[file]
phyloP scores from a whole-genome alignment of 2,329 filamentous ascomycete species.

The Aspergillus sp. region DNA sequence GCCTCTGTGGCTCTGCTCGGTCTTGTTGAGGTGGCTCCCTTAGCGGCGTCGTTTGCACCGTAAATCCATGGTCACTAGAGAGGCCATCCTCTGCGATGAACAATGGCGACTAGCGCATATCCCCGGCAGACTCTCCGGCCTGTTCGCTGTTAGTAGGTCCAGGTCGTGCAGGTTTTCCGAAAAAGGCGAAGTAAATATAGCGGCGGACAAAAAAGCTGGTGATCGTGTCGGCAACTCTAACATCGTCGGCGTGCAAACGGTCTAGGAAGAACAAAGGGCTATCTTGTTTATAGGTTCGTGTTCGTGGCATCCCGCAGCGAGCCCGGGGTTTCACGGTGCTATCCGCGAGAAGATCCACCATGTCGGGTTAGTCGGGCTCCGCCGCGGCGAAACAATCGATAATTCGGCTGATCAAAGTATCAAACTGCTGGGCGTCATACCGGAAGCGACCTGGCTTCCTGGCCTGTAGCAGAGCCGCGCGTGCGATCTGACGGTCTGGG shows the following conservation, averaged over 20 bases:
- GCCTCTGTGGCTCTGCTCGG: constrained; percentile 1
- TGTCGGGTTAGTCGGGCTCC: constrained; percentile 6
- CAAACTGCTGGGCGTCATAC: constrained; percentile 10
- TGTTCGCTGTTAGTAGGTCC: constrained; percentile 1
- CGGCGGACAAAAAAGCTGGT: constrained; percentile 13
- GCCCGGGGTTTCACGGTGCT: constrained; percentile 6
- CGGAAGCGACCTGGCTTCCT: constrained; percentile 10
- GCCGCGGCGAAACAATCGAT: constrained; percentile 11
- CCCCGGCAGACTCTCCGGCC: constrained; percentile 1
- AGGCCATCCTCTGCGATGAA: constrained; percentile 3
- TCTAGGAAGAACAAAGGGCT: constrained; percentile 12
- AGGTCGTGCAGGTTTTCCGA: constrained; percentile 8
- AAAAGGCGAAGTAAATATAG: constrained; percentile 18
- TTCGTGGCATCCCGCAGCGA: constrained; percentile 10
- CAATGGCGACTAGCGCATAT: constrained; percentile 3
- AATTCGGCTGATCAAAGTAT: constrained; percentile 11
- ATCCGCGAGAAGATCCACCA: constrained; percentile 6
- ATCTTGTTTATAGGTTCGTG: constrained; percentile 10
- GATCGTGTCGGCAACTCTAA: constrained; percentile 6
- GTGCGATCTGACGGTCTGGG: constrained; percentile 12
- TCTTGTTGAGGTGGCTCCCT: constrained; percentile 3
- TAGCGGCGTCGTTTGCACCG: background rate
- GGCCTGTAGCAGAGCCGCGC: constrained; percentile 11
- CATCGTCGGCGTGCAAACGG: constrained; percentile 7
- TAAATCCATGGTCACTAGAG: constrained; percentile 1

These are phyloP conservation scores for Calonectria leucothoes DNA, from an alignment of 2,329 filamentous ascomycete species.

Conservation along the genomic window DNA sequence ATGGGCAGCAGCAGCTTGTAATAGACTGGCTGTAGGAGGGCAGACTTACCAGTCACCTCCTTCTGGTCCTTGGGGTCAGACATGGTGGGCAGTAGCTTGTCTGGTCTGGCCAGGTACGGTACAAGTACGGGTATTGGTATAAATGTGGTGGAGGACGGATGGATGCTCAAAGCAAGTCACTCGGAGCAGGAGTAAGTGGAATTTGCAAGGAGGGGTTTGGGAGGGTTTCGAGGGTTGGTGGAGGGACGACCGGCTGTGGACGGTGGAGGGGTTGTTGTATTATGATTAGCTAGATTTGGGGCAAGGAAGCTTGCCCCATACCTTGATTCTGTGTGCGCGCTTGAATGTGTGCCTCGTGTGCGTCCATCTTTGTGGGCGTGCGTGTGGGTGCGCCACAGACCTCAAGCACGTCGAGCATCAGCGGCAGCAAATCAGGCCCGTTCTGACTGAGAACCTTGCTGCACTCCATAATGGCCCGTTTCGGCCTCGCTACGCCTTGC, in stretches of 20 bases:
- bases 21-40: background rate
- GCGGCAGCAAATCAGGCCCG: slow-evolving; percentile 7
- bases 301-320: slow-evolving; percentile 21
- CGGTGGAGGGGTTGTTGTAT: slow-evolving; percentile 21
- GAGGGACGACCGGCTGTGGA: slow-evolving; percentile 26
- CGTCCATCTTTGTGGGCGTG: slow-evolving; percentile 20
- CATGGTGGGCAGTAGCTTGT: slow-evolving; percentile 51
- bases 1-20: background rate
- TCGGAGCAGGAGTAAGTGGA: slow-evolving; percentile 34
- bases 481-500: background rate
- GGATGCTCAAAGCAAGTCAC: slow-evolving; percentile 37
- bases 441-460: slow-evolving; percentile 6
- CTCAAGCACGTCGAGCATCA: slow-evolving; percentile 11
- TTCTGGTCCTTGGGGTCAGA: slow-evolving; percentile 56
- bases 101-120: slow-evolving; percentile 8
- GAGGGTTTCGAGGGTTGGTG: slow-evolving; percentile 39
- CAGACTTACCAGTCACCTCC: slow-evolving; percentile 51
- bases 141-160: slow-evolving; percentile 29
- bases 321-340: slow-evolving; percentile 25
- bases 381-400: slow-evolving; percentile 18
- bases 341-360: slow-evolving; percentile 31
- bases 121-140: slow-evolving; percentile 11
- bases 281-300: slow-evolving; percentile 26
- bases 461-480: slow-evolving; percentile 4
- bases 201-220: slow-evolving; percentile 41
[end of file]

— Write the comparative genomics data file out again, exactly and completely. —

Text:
phyloP scores from a whole-genome alignment of 2,329 filamentous ascomycete species.

The Aspergillus sp. region DNA sequence GCCTCTGTGGCTCTGCTCGGTCTTGTTGAGGTGGCTCCCTTAGCGGCGTCGTTTGCACCGTAAATCCATGGTCACTAGAGAGGCCATCCTCTGCGATGAACAATGGCGACTAGCGCATATCCCCGGCAGACTCTCCGGCCTGTTCGCTGTTAGTAGGTCCAGGTCGTGCAGGTTTTCCGAAAAAGGCGAAGTAAATATAGCGGCGGACAAAAAAGCTGGTGATCGTGTCGGCAACTCTAACATCGTCGGCGTGCAAACGGTCTAGGAAGAACAAAGGGCTATCTTGTTTATAGGTTCGTGTTCGTGGCATCCCGCAGCGAGCCCGGGGTTTCACGGTGCTATCCGCGAGAAGATCCACCATGTCGGGTTAGTCGGGCTCCGCCGCGGCGAAACAATCGATAATTCGGCTGATCAAAGTATCAAACTGCTGGGCGTCATACCGGAAGCGACCTGGCTTCCTGGCCTGTAGCAGAGCCGCGCGTGCGATCTGACGGTCTGGG shows the following conservation, averaged over 20 bases:
- GCCTCTGTGGCTCTGCTCGG: constrained; percentile 1
- TGTCGGGTTAGTCGGGCTCC: constrained; percentile 6
- CAAACTGCTGGGCGTCATAC: constrained; percentile 10
- TGTTCGCTGTTAGTAGGTCC: constrained; percentile 1
- CGGCGGACAAAAAAGCTGGT: constrained; percentile 13
- GCCCGGGGTTTCACGGTGCT: constrained; percentile 6
- CGGAAGCGACCTGGCTTCCT: constrained; percentile 10
- GCCGCGGCGAAACAATCGAT: constrained; percentile 11
- CCCCGGCAGACTCTCCGGCC: constrained; percentile 1
- AGGCCATCCTCTGCGATGAA: constrained; percentile 3
- TCTAGGAAGAACAAAGGGCT: constrained; percentile 12
- AGGTCGTGCAGGTTTTCCGA: constrained; percentile 8
- AAAAGGCGAAGTAAATATAG: constrained; percentile 18
- TTCGTGGCATCCCGCAGCGA: constrained; percentile 10
- CAATGGCGACTAGCGCATAT: constrained; percentile 3
- AATTCGGCTGATCAAAGTAT: constrained; percentile 11
- ATCCGCGAGAAGATCCACCA: constrained; percentile 6
- ATCTTGTTTATAGGTTCGTG: constrained; percentile 10
- GATCGTGTCGGCAACTCTAA: constrained; percentile 6
- GTGCGATCTGACGGTCTGGG: constrained; percentile 12
- TCTTGTTGAGGTGGCTCCCT: constrained; percentile 3
- TAGCGGCGTCGTTTGCACCG: background rate
- GGCCTGTAGCAGAGCCGCGC: constrained; percentile 11
- CATCGTCGGCGTGCAAACGG: constrained; percentile 7
- TAAATCCATGGTCACTAGAG: constrained; percentile 1

These are phyloP conservation scores for Calonectria leucothoes DNA, from an alignment of 2,329 filamentous ascomycete species.

Conservation along the genomic window DNA sequence ATGGGCAGCAGCAGCTTGTAATAGACTGGCTGTAGGAGGGCAGACTTACCAGTCACCTCCTTCTGGTCCTTGGGGTCAGACATGGTGGGCAGTAGCTTGTCTGGTCTGGCCAGGTACGGTACAAGTACGGGTATTGGTATAAATGTGGTGGAGGACGGATGGATGCTCAAAGCAAGTCACTCGGAGCAGGAGTAAGTGGAATTTGCAAGGAGGGGTTTGGGAGGGTTTCGAGGGTTGGTGGAGGGACGACCGGCTGTGGACGGTGGAGGGGTTGTTGTATTATGATTAGCTAGATTTGGGGCAAGGAAGCTTGCCCCATACCTTGATTCTGTGTGCGCGCTTGAATGTGTGCCTCGTGTGCGTCCATCTTTGTGGGCGTGCGTGTGGGTGCGCCACAGACCTCAAGCACGTCGAGCATCAGCGGCAGCAAATCAGGCCCGTTCTGACTGAGAACCTTGCTGCACTCCATAATGGCCCGTTTCGGCCTCGCTACGCCTTGC, in stretches of 20 bases:
- bases 21-40: background rate
- GCGGCAGCAAATCAGGCCCG: slow-evolving; percentile 7
- bases 301-320: slow-evolving; percentile 21
- CGGTGGAGGGGTTGTTGTAT: slow-evolving; percentile 21
- GAGGGACGACCGGCTGTGGA: slow-evolving; percentile 26
- CGTCCATCTTTGTGGGCGTG: slow-evolving; percentile 20
- CATGGTGGGCAGTAGCTTGT: slow-evolving; percentile 51
- bases 1-20: background rate
- TCGGAGCAGGAGTAAGTGGA: slow-evolving; percentile 34
- bases 481-500: background rate
- GGATGCTCAAAGCAAGTCAC: slow-evolving; percentile 37
- bases 441-460: slow-evolving; percentile 6
- CTCAAGCACGTCGAGCATCA: slow-evolving; percentile 11
- TTCTGGTCCTTGGGGTCAGA: slow-evolving; percentile 56
- bases 101-120: slow-evolving; percentile 8
- GAGGGTTTCGAGGGTTGGTG: slow-evolving; percentile 39
- CAGACTTACCAGTCACCTCC: slow-evolving; percentile 51
- bases 141-160: slow-evolving; percentile 29
- bases 321-340: slow-evolving; percentile 25
- bases 381-400: slow-evolving; percentile 18
- bases 341-360: slow-evolving; percentile 31
- bases 121-140: slow-evolving; percentile 11
- bases 281-300: slow-evolving; percentile 26
- bases 461-480: slow-evolving; percentile 4
- bases 201-220: slow-evolving; percentile 41